1171. Linezolid-Resistant Staphylococcus aureus (LRSA) in Children
Session: Poster Abstract Session: Staphylococcus aureus Infections in Children
Saturday, October 22, 2011
Room: Poster Hall B1
Background: Linezolid is an oxazolidinone antibiotic approved for methicillin-resistant Staphylococcus aureus (MRSA) infection and is considered one of the last options for treatment of MRSA.  Emergence of LRSA is concerning because it limits treatment options available for multi-drug resistant S. aureus.  Our institution has identified 5 patients since 2008 with LRSA; all of whom have cystic fibrosis (CF). The purpose of this study was to describe demographics and characteristics of patients with documented LRSA.

Methods: The study was a retrospective, descriptive review of patients with identified LRSA at a free-standing, 317-bed pediatric institution.  Data abstracted included patient demographics, rate of methicillin-susceptible S. aureus (MSSA), MRSA and additional organisms, and history of anti-infective medications.  Cumulative linezolid exposure, time to LRSA acquisition, LRSA susceptibility patterns, LRSA treatment regimens, and outcomes were recorded.

Results: Between September 2008 and November 2010, 5 patients were identified with LRSA (2 males, age range 8-14 years).  All patients had a history of MRSA (3 of 5 had a history of MSSA). Other organisms identified included Pseudomonas, Aspergillus, Burkholderia, and Stenotrophomonas.  The most common concomitant anti-infective agents were oral azithromycin, ciprofloxacin, and various inhaled antibiotics (tobramycin, colistin, vancomycin).  Four of 5 patients had exposure to linezolid prior to LRSA identification.  Cumulative linezolid exposure ranged from 114-453 days; the longest was treated for Mycobacterium abscessus infection.  LRSA was treated with a variety of antistaphylococcal agents; two patients received linezolid despite in vitro resistance.  No patients died.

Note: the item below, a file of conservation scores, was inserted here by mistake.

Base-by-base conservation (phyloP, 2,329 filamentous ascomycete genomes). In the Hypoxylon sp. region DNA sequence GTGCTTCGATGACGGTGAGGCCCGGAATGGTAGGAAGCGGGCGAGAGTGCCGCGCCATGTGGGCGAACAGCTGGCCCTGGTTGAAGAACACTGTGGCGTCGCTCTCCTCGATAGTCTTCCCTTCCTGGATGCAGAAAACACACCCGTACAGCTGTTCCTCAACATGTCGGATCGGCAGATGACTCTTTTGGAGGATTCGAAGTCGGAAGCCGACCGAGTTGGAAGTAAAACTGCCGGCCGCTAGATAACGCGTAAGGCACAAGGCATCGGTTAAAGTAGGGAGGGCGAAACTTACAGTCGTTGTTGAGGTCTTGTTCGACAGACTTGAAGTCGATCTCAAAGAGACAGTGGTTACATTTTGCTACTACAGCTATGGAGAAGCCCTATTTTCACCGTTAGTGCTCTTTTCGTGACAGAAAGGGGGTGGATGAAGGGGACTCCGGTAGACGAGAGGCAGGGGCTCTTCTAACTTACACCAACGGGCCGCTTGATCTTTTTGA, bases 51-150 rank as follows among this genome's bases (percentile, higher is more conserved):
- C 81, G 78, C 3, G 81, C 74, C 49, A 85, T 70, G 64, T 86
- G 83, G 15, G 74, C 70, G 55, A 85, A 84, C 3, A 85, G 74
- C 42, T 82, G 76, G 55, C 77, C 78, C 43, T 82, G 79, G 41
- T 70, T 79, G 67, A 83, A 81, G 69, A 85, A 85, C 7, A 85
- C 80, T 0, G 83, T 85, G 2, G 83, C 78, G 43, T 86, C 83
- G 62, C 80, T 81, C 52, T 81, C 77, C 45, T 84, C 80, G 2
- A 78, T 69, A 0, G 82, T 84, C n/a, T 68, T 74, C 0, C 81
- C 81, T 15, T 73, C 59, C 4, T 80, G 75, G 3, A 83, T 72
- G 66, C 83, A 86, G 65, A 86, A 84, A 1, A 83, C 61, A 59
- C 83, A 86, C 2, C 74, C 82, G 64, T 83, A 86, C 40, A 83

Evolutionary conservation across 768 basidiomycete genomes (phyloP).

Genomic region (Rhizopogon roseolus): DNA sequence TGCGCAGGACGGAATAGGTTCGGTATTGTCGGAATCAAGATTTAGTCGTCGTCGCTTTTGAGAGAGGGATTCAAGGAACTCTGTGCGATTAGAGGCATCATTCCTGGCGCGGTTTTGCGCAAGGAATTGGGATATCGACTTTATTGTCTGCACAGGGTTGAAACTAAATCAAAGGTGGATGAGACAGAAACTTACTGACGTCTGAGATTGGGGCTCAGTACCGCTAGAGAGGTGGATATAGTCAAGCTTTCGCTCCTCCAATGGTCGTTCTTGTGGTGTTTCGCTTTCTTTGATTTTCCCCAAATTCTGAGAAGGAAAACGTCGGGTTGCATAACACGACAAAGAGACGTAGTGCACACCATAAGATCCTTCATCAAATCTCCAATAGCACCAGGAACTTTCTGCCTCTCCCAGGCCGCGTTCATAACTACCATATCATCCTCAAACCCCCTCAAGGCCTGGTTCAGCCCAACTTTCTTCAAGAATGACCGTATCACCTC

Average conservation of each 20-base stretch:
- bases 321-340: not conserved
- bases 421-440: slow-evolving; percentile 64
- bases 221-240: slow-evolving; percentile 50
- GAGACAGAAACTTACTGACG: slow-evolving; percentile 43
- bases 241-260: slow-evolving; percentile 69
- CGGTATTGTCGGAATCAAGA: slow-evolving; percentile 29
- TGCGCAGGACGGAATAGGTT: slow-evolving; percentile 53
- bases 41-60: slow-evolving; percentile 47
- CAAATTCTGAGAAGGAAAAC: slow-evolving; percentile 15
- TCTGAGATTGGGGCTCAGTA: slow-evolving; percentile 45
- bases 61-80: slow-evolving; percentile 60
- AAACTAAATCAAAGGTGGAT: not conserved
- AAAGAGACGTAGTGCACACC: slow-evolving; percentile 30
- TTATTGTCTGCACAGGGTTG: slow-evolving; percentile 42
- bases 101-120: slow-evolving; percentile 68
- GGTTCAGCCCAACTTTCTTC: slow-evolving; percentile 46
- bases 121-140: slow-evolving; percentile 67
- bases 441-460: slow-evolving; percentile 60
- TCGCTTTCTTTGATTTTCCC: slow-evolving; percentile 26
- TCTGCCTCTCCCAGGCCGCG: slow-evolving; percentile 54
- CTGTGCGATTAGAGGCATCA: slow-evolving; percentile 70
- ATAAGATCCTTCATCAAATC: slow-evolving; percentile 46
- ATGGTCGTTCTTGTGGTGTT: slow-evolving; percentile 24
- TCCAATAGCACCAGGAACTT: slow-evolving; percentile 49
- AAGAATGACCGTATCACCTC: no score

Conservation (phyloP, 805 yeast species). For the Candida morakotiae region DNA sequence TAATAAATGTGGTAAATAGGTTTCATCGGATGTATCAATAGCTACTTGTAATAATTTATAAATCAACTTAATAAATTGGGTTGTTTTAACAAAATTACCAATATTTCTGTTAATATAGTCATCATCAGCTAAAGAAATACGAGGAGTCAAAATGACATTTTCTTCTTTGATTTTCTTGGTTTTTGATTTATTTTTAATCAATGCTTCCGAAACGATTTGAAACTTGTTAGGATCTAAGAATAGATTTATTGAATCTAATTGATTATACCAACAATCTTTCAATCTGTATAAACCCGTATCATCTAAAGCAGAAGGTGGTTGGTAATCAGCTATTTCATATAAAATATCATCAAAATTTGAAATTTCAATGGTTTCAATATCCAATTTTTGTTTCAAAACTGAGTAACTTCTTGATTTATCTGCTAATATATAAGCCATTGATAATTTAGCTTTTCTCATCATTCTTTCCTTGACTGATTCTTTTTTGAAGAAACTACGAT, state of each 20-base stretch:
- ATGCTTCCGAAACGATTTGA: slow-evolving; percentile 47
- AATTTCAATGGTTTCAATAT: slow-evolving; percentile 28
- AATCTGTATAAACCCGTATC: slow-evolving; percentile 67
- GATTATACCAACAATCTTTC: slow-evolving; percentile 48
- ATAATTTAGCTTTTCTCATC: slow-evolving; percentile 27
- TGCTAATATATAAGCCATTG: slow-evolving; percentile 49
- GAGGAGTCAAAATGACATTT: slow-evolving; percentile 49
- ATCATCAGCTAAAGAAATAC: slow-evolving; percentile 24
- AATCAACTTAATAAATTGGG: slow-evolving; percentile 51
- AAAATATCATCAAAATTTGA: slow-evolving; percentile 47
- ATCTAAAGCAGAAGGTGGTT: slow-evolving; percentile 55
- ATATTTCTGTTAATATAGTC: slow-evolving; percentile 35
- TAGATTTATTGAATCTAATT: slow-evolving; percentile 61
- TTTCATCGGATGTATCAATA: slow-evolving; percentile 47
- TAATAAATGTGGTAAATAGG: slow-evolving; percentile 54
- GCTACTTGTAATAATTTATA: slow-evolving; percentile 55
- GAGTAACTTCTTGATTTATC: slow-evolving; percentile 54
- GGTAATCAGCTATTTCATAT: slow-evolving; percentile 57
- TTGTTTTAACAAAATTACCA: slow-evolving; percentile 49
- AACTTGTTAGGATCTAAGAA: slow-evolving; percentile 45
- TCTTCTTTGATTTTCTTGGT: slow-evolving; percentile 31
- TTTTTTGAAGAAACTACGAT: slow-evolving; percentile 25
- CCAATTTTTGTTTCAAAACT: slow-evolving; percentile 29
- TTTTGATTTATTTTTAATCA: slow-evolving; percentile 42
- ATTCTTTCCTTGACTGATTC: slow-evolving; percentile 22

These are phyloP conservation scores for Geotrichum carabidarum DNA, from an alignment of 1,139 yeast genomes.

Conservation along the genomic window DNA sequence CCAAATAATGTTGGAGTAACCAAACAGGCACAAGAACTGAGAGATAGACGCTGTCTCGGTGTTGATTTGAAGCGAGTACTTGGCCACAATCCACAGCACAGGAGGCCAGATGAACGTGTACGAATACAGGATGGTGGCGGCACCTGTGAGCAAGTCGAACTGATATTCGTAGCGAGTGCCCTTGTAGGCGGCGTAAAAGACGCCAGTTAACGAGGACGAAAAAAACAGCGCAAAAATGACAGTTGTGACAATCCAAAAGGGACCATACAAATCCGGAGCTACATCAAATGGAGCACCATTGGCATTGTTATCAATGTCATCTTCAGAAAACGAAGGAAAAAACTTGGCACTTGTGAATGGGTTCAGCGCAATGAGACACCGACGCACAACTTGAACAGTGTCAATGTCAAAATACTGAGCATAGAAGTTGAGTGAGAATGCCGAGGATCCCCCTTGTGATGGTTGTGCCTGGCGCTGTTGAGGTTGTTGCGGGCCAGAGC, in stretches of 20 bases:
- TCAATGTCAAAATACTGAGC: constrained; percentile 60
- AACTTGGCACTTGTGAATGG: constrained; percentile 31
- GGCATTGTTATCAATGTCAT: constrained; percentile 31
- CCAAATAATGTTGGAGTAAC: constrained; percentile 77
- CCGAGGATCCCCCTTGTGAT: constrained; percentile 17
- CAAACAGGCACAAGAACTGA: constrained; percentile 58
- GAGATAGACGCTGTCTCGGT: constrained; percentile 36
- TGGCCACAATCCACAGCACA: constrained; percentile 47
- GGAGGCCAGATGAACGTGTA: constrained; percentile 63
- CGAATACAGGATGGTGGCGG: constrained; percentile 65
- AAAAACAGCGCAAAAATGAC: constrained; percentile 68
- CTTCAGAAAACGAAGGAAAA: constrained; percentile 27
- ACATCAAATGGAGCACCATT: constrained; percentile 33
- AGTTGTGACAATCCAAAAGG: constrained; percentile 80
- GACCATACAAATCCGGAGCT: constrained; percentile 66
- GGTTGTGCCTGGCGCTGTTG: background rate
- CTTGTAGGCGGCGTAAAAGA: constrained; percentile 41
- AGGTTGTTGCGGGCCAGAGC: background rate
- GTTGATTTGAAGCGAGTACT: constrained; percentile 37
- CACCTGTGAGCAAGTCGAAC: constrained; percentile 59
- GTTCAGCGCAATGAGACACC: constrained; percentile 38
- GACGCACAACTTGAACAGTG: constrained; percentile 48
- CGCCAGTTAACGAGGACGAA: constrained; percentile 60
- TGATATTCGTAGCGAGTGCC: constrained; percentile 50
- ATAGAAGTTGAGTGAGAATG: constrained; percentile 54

Conclusion: Providers should be aware of LRSA as an emerging pathogen in cystic fibrosis patients.  Prolonged linezolid duration may be associated with development of LRSA; however, acquisition of LRSA appears to be possible without antecedent drug exposure.  Continued research into the mechanisms of linezolid resistance is needed.


Subject Category: A. Antimicrobial agents and Resistance

Diana Yu, PharmD, BCPS1, Leslie Stach, PharmD, BCPS1, Jason Newland, MD2, Philip Black, MD1 and Mary Anne Jackson, MD, FIDSA1, (1)Children's Mercy Hospitals and Clinics, Kansas City, MO, (2)Children's Mercy Hospital and Clinics, Kansas City, MO

Disclosures:

D. Yu, None

L. Stach, None

J. Newland, None

P. Black, None

M. A. Jackson, None

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